My Rating: ★★★★☆
Genre: Adult Literature, Contemporary Literature
Plot: Richard Walker has just died, and his estranged family returns to his home to clean out the years of hoarding he’s left behind. However, the family does not realize that they’re not alone– the house is very much alive and aware of their presence. Alice and Sandra, who live within the walls and the floorboards and every other inch of the house, watch as the family copes with Richard’s death each in their own way, and unveil secrets within the family and between themselves, as their worlds collide.
- A “ghost story” told from the point of view of the house, rather than stereotypical ghosts, is just really cool and clever.
- Everyone copes with loss in a different way, and every single character in this book is an example of just that.
- The character arcs are amazing.
- I like that the stories went between past and present and all tied up in the end.
- It was kind of slow to start.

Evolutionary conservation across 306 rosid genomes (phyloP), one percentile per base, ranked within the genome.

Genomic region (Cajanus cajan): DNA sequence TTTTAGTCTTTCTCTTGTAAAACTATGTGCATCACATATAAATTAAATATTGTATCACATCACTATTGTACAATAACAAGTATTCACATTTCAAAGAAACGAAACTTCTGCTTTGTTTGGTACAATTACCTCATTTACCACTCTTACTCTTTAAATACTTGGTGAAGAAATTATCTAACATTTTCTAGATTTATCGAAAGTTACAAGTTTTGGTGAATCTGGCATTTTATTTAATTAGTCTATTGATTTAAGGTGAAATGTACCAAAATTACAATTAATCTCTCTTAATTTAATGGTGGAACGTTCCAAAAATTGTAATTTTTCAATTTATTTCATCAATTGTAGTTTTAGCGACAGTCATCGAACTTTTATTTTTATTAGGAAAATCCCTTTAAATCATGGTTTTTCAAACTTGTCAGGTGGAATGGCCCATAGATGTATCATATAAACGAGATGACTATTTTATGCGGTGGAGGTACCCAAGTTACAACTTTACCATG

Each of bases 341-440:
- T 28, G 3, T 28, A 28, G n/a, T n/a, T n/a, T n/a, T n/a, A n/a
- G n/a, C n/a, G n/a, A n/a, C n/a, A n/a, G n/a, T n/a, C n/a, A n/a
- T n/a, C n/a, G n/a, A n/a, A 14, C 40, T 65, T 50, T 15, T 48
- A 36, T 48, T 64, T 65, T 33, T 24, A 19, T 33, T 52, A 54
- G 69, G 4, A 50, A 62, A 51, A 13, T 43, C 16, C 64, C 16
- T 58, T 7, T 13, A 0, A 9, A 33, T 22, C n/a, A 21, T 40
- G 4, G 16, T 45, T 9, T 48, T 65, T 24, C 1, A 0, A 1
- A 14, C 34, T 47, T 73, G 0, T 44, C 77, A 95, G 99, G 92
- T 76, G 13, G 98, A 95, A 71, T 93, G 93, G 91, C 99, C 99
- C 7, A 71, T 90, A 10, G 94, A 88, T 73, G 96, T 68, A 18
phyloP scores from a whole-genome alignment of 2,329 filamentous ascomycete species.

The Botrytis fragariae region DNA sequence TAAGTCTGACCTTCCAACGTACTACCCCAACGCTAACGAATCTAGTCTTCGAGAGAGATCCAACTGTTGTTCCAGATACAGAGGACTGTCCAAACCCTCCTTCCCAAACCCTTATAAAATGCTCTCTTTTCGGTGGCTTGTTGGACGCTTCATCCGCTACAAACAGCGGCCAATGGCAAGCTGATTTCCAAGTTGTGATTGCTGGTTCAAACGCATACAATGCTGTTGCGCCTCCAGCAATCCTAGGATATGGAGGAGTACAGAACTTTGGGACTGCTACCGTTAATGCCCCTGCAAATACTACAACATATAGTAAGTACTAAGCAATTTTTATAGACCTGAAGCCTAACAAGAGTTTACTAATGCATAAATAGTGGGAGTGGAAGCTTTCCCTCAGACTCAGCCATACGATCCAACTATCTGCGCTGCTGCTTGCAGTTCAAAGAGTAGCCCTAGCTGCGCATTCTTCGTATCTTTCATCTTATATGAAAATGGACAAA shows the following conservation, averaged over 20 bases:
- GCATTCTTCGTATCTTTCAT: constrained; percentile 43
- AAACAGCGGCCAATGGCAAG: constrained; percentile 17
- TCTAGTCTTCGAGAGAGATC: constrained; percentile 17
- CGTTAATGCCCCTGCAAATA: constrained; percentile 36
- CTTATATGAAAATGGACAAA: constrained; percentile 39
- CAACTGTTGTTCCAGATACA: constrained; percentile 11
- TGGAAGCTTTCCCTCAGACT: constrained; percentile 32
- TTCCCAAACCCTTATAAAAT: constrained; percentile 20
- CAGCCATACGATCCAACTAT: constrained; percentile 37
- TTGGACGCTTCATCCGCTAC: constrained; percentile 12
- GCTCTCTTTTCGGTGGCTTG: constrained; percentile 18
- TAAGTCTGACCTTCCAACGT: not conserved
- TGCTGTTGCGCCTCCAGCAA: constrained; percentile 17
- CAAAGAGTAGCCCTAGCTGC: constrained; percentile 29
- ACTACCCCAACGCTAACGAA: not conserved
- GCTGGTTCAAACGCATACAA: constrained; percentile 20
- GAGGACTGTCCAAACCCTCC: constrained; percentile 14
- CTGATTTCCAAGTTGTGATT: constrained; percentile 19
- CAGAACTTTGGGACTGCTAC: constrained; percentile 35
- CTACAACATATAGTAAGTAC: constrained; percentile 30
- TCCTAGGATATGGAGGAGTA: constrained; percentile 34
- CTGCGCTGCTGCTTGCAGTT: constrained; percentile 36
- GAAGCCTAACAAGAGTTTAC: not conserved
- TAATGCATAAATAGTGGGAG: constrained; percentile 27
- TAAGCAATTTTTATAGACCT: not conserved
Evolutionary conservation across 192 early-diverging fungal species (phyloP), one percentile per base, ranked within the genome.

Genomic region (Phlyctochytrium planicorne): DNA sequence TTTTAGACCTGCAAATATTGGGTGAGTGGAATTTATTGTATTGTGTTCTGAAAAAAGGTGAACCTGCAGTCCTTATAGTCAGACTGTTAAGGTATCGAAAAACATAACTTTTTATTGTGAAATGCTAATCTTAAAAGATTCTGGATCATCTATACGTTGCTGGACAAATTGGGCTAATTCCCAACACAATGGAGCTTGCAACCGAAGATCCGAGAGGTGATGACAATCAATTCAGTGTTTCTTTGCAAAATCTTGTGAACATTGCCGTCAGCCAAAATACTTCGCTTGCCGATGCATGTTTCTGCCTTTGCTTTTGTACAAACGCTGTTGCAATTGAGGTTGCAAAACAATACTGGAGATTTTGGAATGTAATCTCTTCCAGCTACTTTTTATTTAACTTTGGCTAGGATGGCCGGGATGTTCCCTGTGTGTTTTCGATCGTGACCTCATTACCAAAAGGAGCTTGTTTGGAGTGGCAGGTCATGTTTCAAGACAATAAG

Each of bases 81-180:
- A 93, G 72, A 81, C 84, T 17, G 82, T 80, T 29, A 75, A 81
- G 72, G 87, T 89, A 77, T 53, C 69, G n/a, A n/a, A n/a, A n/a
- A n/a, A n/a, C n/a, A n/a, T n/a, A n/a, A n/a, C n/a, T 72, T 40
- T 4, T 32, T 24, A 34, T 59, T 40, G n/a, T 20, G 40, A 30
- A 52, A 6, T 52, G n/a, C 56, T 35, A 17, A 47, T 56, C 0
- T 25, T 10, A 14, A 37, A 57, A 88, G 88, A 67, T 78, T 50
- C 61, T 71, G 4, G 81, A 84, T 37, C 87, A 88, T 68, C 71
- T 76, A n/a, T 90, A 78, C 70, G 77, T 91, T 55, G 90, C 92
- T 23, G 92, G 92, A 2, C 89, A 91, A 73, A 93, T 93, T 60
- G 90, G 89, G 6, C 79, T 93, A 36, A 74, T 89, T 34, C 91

- “Parents teach you a lot of things, but the most important thing they teach you is this: how people will fuck you up in the future. If they’re any good, they teach you to get used to it.”
- “She’s like a person looking through the wrong end of a telescope, complaining that everything looks small.”
- “People, Caroline thought, were like houses. They could open their doors. Your could walk through their rooms and touch the objects hidden in their corners. But something–the structure, the wiring, the invisible mechanism that kept the whole thing standing–remained invisible, suggested only by the fact of its existing at all.”
- “For the shortest time, shorter than the shortest second’s breath, you get to stand up to infinity. But eventually, and always, infinity wins.”
My Thoughts: This is such a unique book. I really enjoyed it after the first few, slower chapters. The perspective was great, and it really got me thinking about life in general, and time as we know it versus time as it actually is. It wasn’t as scary as I thought it would be, but it’s definitely up there on the creepy scale. Such a great book. I hope Lauren Oliver writes more adult fiction in the future.